Porsche Once Built A Wild One-Off Convertible Cayenne With Two Rear-Ends. Yes, Two Rear-Ends

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Porsche is celebrating 20 years of its Cayenne super SUV. When it released, fans couldn’t believe their eyes, calling the Porsche SUV blasphemy. But the Cayenne has been a sales success, and is part of the reason that the brand remains as strong financially as it is today. As part of the company’s celebration, Porsche is reminding us that early on, it considered making a bunch of different versions of the SUV, including a wild convertible.

In the early-1990s, Porsche faced slow sales and dwindling cash reserves. With a 240 million Deutschmark loss in 1992 alone, the company wasn’t in great shape. A later analysis concluded that the 911 and the then new Boxster did not have the staying power to keep the brand afloat. Porsche believed that in the long run, it would be trending downward again. It needed a vehicle to pump much needed cash into the brand to help secure its future. And to do that, Porsche looked to build a vehicle that wasn’t a sports car.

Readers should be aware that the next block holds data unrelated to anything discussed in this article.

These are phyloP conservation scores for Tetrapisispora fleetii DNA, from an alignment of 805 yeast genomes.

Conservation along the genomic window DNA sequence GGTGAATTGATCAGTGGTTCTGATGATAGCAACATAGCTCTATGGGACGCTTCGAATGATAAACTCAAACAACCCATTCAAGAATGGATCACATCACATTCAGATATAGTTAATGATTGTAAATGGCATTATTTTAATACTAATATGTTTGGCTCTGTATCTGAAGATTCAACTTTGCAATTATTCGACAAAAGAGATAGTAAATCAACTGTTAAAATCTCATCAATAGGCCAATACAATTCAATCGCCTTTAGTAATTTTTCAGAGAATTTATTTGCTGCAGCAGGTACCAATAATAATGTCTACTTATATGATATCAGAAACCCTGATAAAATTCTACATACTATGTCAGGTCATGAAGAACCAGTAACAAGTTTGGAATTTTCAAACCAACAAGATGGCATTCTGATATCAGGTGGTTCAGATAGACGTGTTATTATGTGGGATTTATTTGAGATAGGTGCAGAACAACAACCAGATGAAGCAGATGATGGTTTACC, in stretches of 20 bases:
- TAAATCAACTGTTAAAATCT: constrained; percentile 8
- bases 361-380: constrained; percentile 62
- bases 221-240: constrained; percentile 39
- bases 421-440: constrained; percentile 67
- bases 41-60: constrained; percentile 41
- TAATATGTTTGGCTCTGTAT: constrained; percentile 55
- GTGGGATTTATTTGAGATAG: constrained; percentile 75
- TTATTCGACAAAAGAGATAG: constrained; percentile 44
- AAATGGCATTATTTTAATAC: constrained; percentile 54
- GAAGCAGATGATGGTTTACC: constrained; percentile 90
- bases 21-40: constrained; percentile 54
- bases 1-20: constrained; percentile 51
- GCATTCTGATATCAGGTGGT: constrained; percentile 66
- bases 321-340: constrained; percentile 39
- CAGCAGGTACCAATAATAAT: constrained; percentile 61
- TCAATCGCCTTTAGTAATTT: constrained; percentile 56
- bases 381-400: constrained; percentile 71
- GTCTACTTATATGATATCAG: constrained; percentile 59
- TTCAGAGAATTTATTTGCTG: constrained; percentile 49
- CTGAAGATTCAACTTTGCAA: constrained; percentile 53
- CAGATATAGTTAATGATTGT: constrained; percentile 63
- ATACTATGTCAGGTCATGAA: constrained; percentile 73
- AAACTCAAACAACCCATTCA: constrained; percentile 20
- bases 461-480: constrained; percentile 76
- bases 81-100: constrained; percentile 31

The brand considered five concepts, but in the end it was between a minivan and a sporty SUV. Yep, Porsche really considered having something like a minivan in its future! The sporty SUV was chosen, and at first the company looked to join forces with Mercedes-Benz to build it. Porsche envisioned its SUV being the high-performance version of the then-new Mercedes M-Class. The Mercedes-Porsche relationship didn’t last long, and Porsche began looking for a new partner.

It landed back with old friend Volkswagen. As Porsche notes, the companies were not a part of the same group yet, but they did have a long history of collaborations. Chairman Ferdinand Piëch saw potential in Porsche’s plans and decided Volkswagen could also use a vehicle like it.

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Porsche

Riding on a platform co-developed between the two brands, the Porsche Cayenne and Volkswagen Touareg showed themselves to the world in 2002. Both are best described as super SUVs — I’m talking about a 7,700-lb tow rating, short overhangs, loads of ground clearance, adjustable suspensions, low-range gearboxes, and plenty of German luxury.